The purpose of this cross sectional study is to examine the influence of various factors associated with BMD, including calcium intake, exercise history, fitness level, body size, menstrual function and oral contraceptive use on bone mineral density and bone size in physically fit college age women.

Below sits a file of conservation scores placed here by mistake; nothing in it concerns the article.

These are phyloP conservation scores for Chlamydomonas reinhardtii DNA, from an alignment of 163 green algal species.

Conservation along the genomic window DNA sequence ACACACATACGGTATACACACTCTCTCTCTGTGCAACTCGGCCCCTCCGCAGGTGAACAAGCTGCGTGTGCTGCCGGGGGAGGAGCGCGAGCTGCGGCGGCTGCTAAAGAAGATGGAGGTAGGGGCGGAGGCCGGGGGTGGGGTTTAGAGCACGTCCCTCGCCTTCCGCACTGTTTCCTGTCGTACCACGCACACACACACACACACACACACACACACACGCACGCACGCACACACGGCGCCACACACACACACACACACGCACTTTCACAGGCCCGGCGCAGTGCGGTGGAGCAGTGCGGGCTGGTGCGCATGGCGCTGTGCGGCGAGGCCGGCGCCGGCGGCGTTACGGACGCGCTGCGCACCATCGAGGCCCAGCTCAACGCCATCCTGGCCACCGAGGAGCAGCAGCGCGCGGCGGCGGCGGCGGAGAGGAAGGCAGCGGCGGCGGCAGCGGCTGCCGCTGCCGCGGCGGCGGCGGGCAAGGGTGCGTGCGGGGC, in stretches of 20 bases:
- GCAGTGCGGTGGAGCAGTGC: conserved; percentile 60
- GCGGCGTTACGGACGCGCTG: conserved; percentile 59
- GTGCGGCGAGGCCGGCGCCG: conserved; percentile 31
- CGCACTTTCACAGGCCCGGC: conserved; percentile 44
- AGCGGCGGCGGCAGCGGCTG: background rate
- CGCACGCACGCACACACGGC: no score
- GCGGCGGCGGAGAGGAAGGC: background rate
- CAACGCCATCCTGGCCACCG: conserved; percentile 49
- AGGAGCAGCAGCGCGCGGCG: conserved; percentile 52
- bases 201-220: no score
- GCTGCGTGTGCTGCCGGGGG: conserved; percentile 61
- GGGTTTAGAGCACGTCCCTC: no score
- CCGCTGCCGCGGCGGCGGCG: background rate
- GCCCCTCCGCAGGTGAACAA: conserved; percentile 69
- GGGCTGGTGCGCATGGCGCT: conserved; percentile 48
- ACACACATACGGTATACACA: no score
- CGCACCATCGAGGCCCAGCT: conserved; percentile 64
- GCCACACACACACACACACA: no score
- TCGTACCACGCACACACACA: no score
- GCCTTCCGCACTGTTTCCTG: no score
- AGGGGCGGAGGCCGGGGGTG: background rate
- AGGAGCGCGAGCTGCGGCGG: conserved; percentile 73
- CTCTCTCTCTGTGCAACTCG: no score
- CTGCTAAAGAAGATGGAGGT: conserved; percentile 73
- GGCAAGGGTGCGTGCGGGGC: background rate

All cadets entering the United States Military Academy (USMA) Class of 2002, West Point, NY were sent a study information packet, including a sample consent form and study protocol, prior to their arrival at the Academy. The study objectives and the associated risks were described in a presentation during their first week at the Academy. Seventy percent of all eligible women in the class agreed to participate and provided written informed consent. There were no differences between those who elected to participate and those who did not with regard to race or age. One hundred and thirty five women consented to participate in a 4-year prospective study examining the determinants of peak bone mass and stress fractures. There are stringent medical requirements for entrance into USMA that led to the exclusion of women with severe polycystic ovarian disease and other diseases that affect BMD, including persons with uncontrolled thyroid disease, epilepsy, gastrointestinal disease or long term steroid use (Army Regulation 40–501, Chapter 2). Race was self-reported on USMA applications. The largest racial group was Caucasian (n = 107). Therefore analyses will focus on this group. However, racial differences in bone density will also be reported. The Institutional Review Board (IRB) of Keller Army Community Hospital (KACH), West Point, NY, approved the study.